Originally published on Lawyers Associated Worldwide

By Nilo T. Divina, Managing Partner, Danny E. Bunyi, Senior Partner, Ciselie Marie T. Gamo-Sisayan, Senior Associate

Amid the coronavirus pandemic, the Philippines encourage mergers and acquisitions (M&As) by easing government regulations, particularly the notification requirement to the Philippine Competition Commission (PCC) to determine whether said transactions pose anti-competition concerns.

Among the Philippines’ economic recovery measures found in Republic Act No. 11494, otherwise known as the “Bayanihan to Recover as One Act” or “Bayanihan 2” is the temporary adjustment of the threshold for M&As covered by the compulsory notification to the PCC as the country’s antitrust regulatory body. To promote business continuity and capacity building, Section 4(eee) of the Bayanihan 2 exempts M&As with a transaction value of below P50 billion from compulsory notification to the PCC within 2 years from the effectivity of Bayanihan 2. Additionally, Bayanihan 2 exempts such transactions from PCC’s power to motu proprio review the transaction for a period of 1 year from Bayanihan 2’s effectivity.

Prior to Bayanihan 2, parties to M&As are required to notify PCC if the transaction meets the following thresholds (i) P6B for size of person (which refers to the aggregate annual gross revenues in, into or from the Philippines, or value of assets in the Philippines of the ultimate parent entity of a party to the transaction), and (ii) P2.2B for size of transaction (which depends on the nature of the acquisition, e.g. asset acquisition outside the Philippines, asset acquisition inside the Philippines, or voting share acquisition).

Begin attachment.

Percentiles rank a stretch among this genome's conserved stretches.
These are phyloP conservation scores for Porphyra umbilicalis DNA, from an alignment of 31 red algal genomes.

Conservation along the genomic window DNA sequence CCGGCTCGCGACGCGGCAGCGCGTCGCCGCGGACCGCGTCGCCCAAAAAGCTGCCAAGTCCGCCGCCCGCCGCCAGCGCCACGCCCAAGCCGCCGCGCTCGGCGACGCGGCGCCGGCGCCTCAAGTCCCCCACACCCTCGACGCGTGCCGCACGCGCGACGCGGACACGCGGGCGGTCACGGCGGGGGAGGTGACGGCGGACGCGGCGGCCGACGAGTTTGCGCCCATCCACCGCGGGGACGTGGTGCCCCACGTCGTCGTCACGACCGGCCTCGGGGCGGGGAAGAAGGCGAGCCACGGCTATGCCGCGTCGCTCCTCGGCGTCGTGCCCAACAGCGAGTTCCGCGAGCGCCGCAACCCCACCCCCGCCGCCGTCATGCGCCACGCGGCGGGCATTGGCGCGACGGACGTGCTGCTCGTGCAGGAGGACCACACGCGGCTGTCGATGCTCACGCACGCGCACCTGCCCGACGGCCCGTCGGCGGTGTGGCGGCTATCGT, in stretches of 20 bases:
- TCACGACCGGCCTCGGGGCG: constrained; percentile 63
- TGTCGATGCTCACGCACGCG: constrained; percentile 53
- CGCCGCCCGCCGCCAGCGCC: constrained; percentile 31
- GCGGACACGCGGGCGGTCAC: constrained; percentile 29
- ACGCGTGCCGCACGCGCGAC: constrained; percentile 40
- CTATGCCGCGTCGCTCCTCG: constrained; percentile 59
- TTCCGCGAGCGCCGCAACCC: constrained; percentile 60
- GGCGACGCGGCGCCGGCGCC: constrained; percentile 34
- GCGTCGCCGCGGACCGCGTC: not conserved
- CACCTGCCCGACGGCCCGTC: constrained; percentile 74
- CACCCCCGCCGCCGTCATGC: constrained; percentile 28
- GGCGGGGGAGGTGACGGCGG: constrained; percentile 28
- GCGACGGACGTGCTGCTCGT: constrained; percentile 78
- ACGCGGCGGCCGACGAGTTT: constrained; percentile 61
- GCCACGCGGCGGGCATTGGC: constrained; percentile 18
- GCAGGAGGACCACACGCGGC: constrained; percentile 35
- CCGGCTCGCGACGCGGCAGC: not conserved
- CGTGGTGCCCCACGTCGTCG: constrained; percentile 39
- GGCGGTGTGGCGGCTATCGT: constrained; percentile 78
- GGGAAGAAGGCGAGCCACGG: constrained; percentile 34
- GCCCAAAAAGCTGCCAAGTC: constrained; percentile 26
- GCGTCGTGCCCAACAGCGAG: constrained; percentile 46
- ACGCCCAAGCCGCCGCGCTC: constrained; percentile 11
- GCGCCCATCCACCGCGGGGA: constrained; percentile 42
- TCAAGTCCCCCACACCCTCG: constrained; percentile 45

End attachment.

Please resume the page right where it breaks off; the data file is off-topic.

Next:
In its Memorandum Circular No. 20-003, PCC clarified that transactions entered into prior the effectivity of Bayanihan 2 are not covered by the temporary adjustment of the compulsory notification threshold and the suspension of the motu proprio review by the PCC.

Although the PCC raised some concerns on the provisions of Bayanihan 2, PCC stated its recognition of the need to provide some regulatory relief during these times, and has refocused its resources to gear up for the resumption of its motu proprio review powers in September 2021.